A study published on 21 September in Science has provided evidence of a newly discovered neural network used by gut cells to rapidly communicate with the brain (1). The results reveal a direct connection to the brain through a neural circuit that allows it to transmit signals in just seconds, much faster than the endocrine system―the collection of glands that produce hormones to regulate metabolism, as well as growth, development, and mood.
It is well-known that the gut talks to the brain by sending hormones that let you know when you’re hungry or you’ve eaten enough, or even too much. But now it has been confirmed that cells talk to the brain via electrical signals, an observation first made by Diego Bohórquez, a neuroscientist from Duke University, and colleagues. They observed that enteroendocrine cells of the gut possess protrusions resembling synapses of neurons―which is how neurons normally communicate with each other.
The human gut is lined with over 100 million nerve cells. To determine whether gut cells and neurons communicate via the same interactions that nerve cells to communicate with each other, the team injected a fluorescent rabies virus known to be transmitted through neuronal synapses into the colons of mice to find out whether their neuronal counterparts would become fluorescent too―which they did. The partner neurons were discovered to be vagal neurons, and newly named neuropod cells of the gut were shown to stretch out and interact with them to form synaptic connections.
In the lab, the gut cells were also shown produce glutamate, a neurotransmitter involved in smell and taste, which was detected by the vagal neurons within 100 milliseconds, a lot faster than hormones can travel through the bloodstream from the gut to the brain. This important finding was made possible by the use of novel technologies including single-cell quantitative real-time polymerase chain reaction and single-cell Western blot that allows a single cell to be analysed on the molecular level.
Interestingly, another study published just one day earlier on September 20 in the journal Cell has provided further insights into these important connections between the gut and brain (2). In the complementary study, researchers from the Icahn School of Medicine at Mount Sinai identified what they refer to as the “vagal gut-to-brain axis” as an essential component of the brain system that regulates reward and motivation. To reach this conclusion, the researchers used state-of-the-art optogenetics to stimulate sensory neurons linked to the gut with lasers, which produced reward sensations that mice worked hard to repeat. The stimulation also increased dopamine levels―a mood-enhancing neurotransmitter―in the brains of rodents.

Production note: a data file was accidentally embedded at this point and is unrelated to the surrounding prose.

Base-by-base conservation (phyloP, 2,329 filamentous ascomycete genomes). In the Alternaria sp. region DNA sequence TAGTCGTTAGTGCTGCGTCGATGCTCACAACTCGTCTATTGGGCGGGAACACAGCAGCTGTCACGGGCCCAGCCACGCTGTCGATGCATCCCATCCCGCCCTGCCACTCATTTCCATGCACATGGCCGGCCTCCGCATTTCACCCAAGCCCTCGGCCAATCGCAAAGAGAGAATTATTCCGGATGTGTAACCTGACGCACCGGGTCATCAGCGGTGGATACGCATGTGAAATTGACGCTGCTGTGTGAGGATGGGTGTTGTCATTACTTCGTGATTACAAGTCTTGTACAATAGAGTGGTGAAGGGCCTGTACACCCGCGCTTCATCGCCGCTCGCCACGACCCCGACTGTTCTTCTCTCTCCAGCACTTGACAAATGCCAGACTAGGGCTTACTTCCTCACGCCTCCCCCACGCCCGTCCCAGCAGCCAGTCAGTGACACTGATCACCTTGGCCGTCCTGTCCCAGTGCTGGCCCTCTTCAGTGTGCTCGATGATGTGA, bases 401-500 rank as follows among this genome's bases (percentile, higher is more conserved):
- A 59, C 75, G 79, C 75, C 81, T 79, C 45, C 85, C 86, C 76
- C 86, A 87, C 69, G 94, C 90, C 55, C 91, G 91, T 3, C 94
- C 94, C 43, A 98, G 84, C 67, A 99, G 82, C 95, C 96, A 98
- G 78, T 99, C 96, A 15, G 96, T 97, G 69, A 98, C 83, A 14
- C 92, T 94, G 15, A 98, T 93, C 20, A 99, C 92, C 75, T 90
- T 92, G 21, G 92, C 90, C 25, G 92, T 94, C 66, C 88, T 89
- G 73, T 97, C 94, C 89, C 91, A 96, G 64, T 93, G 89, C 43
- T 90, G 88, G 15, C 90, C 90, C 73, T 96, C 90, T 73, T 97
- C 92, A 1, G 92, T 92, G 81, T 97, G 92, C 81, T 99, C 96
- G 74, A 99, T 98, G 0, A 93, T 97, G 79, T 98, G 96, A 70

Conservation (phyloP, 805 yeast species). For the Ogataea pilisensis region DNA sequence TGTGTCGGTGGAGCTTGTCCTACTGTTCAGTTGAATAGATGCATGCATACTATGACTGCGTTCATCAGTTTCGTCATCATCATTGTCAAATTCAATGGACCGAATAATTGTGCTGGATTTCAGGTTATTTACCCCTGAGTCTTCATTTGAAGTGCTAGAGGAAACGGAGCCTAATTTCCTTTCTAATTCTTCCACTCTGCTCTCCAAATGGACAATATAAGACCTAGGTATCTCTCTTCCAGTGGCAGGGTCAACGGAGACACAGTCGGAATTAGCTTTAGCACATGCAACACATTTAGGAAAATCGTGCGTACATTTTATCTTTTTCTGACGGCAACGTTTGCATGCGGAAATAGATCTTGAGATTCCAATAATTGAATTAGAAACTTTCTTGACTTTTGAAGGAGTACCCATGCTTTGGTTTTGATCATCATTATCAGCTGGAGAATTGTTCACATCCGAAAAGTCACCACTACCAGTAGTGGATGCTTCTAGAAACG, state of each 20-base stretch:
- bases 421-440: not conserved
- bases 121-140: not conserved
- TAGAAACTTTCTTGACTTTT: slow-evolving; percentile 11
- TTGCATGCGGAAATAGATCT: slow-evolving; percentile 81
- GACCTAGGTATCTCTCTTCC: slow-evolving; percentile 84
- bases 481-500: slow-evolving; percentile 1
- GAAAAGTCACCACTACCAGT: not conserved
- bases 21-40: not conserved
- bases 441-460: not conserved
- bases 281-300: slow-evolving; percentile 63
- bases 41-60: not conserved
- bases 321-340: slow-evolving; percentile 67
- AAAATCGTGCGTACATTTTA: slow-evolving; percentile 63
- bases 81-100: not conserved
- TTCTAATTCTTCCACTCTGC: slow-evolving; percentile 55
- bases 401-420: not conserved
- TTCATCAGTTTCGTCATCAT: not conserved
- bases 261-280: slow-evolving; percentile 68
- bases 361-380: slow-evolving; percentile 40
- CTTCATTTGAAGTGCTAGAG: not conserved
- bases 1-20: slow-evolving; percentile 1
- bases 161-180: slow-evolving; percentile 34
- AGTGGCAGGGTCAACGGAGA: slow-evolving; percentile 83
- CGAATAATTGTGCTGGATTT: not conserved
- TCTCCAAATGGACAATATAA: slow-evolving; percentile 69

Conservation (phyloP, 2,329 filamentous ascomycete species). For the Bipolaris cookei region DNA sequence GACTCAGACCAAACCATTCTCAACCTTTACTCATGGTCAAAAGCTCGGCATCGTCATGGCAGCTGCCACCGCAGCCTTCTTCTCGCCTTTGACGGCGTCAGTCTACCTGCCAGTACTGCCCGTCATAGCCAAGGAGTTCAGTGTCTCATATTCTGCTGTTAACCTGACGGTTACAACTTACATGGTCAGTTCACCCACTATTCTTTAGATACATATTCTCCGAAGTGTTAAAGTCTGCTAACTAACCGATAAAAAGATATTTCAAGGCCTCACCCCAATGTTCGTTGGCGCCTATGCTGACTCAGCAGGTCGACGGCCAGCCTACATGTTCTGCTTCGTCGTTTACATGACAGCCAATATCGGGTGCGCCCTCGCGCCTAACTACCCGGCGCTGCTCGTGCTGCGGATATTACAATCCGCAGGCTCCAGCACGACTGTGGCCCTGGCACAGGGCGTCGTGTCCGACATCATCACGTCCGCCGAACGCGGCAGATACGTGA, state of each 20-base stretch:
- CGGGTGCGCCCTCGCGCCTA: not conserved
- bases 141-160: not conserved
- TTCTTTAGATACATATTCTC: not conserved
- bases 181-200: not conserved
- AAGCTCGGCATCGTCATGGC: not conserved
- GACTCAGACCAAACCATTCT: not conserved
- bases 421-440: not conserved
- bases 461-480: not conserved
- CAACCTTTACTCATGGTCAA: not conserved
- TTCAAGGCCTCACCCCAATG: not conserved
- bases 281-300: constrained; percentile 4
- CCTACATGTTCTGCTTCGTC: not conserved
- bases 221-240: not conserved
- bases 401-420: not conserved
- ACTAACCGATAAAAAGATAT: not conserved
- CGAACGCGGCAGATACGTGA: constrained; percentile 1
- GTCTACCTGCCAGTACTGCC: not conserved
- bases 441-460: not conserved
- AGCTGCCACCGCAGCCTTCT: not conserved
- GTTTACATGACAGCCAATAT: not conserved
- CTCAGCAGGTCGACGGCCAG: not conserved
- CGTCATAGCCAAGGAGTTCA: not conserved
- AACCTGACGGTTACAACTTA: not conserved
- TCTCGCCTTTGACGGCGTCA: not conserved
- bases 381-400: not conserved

These two studies further highlight the widely recognised link between the brain and the gut. While the clinical implications of these findings still remain unclear, they could eventually lead to new treatments for obesity, eating disorders, and even depression and autism, which have been linked to a poorly functioning gut. Moreover, they help explain why stimulating the vagus nerve with electrical signals can treat severe depression and perhaps, why eating makes us feel good―or sometimes bad.
(1) Kaelberer, M. M. et al. A gut-brain neural circuit for nutrient sensory transduction. Science (2018). DOI: 10.1126/science.aat5236
(2) Han, W. et al. A Neural Circuit for Gut-Induced Reward. Cell (2018). DOI: 10.1016/j.cell.2018.08.049